An application that provides personalized and adaptive health information to support breast cancer patients through their journeys.


Support breast cancer journeys

Investigate how adaptive health information affects patient reported outcomes and engagement with their healthcare.

Expand research to larger urban clinic to compare user needs, interactions, and values with those of a smaller, rural clinic.

Project Roles | 

Graduate Research Assistantship

Research Assistant (me): Conducting literature reviews on journey phenotyping and survivorship; coordinating outreach and expansion efforts to other local hospitals and oncologists; writing grant proposals; interviewing participants; collecting data and maintaining database; analyzing data using qualitative and quantitative methods

Team: Georgia Tech Everyday Computing Lab

Project OutcomeAs of February 2020

After a 2-year deployment of the tablets in a rural clinic, we're wrapping up our study with comparisons of adaptive and non-adaptive versions of the app and patient interviews to understand how they used the tablets. We're gearing up to expand the project to a larger, urban hospital here in Atlanta with the hopes of addressing clinician communication and survivorship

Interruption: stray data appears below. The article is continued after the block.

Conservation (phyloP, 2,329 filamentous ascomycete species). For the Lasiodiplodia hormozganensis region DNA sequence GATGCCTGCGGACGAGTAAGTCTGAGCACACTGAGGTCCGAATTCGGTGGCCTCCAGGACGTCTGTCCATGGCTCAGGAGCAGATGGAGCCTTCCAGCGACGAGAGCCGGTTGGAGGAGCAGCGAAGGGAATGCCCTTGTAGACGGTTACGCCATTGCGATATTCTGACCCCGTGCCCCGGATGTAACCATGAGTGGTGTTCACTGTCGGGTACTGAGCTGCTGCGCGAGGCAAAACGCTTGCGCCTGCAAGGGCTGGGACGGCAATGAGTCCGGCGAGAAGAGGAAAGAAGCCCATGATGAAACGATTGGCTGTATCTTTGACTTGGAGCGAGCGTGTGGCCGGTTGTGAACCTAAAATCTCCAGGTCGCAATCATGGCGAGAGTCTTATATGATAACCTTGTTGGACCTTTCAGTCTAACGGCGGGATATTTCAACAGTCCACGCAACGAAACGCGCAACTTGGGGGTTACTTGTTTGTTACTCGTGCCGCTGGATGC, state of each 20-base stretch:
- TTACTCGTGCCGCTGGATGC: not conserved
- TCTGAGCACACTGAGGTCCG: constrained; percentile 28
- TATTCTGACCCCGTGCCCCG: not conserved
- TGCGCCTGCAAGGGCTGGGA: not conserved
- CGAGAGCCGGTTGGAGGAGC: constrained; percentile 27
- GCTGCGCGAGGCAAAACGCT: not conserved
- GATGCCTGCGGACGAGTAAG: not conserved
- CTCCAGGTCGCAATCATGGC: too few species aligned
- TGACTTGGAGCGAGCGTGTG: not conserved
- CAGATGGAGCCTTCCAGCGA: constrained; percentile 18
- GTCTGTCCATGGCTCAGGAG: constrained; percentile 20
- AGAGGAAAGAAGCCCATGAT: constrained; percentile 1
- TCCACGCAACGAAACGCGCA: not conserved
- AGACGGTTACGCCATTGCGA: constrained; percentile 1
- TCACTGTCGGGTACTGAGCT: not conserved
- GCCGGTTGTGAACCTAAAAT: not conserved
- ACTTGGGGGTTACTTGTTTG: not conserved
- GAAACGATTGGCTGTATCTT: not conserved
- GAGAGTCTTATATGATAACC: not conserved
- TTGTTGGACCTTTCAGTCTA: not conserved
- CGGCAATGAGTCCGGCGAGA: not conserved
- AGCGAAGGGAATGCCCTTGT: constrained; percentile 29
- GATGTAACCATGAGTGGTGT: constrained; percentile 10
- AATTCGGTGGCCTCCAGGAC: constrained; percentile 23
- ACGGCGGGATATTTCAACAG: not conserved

When a patient has cancer, it can be challenging and overwhelming to search for resources that are relevant to their specific set of circumstances. MyPath was developed to support to breast cancer patients with personalized information that dynamically adapts to their needs through treatment, diagnosis, and survivorship. Using data from the patient's medical record and in-app surveys, the application provides resources that address a holistic picture of their needs.
Over the past several years Georgia Tech's Everyday Computing Lab has partnered with a small cancer clinic in rural Georgia to deploy digital tablets to patients and evaluate how personalized health information was used to manage their disease.
I recently joined the research team to expand the project and answer new research questions:

Journey Phenotyping: How can patient's clinical, behavioral, and social circumstances be characterized to make predictions about their journey and respond to deviations from it?

Mental Health: How can we measure, monitor, and respond to declines in patients' emotional and behavioral health?

Urban vs. Rural Needs: How do the needs of patients in a small rural clinic differ from those in a large urban hospital, and what adjustments can be made to meet them?

Background | Supporting dynamic cancer journeys 

I'm wrapping up analysis on some patient interviews and usage logs. Check back soon for updates!